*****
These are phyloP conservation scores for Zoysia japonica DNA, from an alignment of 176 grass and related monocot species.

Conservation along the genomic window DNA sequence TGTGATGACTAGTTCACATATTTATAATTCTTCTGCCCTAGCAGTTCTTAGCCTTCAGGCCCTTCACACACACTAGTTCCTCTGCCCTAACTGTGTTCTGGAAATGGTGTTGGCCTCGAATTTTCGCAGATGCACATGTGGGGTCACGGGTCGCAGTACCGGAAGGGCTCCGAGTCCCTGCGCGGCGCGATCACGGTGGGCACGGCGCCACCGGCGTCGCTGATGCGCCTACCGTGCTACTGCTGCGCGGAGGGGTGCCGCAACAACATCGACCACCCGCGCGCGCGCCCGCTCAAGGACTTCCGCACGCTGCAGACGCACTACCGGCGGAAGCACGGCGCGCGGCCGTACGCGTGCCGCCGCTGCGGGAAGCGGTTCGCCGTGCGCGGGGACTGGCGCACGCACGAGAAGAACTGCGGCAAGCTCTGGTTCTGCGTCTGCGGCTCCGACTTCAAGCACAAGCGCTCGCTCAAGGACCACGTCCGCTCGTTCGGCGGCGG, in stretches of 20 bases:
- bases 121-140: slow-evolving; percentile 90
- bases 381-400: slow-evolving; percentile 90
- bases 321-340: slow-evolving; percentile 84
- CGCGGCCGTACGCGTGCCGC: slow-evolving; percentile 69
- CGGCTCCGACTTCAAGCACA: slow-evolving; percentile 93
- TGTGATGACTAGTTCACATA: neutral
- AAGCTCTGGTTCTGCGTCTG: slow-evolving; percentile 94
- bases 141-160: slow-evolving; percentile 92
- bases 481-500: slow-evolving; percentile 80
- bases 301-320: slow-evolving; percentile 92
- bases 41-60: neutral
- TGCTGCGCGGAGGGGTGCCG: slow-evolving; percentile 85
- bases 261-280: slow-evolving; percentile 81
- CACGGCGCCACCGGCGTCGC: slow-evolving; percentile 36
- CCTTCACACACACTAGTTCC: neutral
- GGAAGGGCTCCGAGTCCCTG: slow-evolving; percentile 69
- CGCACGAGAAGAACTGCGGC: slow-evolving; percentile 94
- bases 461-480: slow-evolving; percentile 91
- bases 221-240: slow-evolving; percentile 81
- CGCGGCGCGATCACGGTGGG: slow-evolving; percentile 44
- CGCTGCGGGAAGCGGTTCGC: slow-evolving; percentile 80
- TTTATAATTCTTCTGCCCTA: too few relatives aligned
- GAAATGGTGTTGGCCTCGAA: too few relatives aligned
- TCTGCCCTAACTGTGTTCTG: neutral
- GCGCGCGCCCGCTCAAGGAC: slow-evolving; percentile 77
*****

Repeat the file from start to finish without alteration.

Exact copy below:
These are phyloP conservation scores for Zoysia japonica DNA, from an alignment of 176 grass and related monocot species.

Conservation along the genomic window DNA sequence TGTGATGACTAGTTCACATATTTATAATTCTTCTGCCCTAGCAGTTCTTAGCCTTCAGGCCCTTCACACACACTAGTTCCTCTGCCCTAACTGTGTTCTGGAAATGGTGTTGGCCTCGAATTTTCGCAGATGCACATGTGGGGTCACGGGTCGCAGTACCGGAAGGGCTCCGAGTCCCTGCGCGGCGCGATCACGGTGGGCACGGCGCCACCGGCGTCGCTGATGCGCCTACCGTGCTACTGCTGCGCGGAGGGGTGCCGCAACAACATCGACCACCCGCGCGCGCGCCCGCTCAAGGACTTCCGCACGCTGCAGACGCACTACCGGCGGAAGCACGGCGCGCGGCCGTACGCGTGCCGCCGCTGCGGGAAGCGGTTCGCCGTGCGCGGGGACTGGCGCACGCACGAGAAGAACTGCGGCAAGCTCTGGTTCTGCGTCTGCGGCTCCGACTTCAAGCACAAGCGCTCGCTCAAGGACCACGTCCGCTCGTTCGGCGGCGG, in stretches of 20 bases:
- bases 121-140: slow-evolving; percentile 90
- bases 381-400: slow-evolving; percentile 90
- bases 321-340: slow-evolving; percentile 84
- CGCGGCCGTACGCGTGCCGC: slow-evolving; percentile 69
- CGGCTCCGACTTCAAGCACA: slow-evolving; percentile 93
- TGTGATGACTAGTTCACATA: neutral
- AAGCTCTGGTTCTGCGTCTG: slow-evolving; percentile 94
- bases 141-160: slow-evolving; percentile 92
- bases 481-500: slow-evolving; percentile 80
- bases 301-320: slow-evolving; percentile 92
- bases 41-60: neutral
- TGCTGCGCGGAGGGGTGCCG: slow-evolving; percentile 85
- bases 261-280: slow-evolving; percentile 81
- CACGGCGCCACCGGCGTCGC: slow-evolving; percentile 36
- CCTTCACACACACTAGTTCC: neutral
- GGAAGGGCTCCGAGTCCCTG: slow-evolving; percentile 69
- CGCACGAGAAGAACTGCGGC: slow-evolving; percentile 94
- bases 461-480: slow-evolving; percentile 91
- bases 221-240: slow-evolving; percentile 81
- CGCGGCGCGATCACGGTGGG: slow-evolving; percentile 44
- CGCTGCGGGAAGCGGTTCGC: slow-evolving; percentile 80
- TTTATAATTCTTCTGCCCTA: too few relatives aligned
- GAAATGGTGTTGGCCTCGAA: too few relatives aligned
- TCTGCCCTAACTGTGTTCTG: neutral
- GCGCGCGCCCGCTCAAGGAC: slow-evolving; percentile 77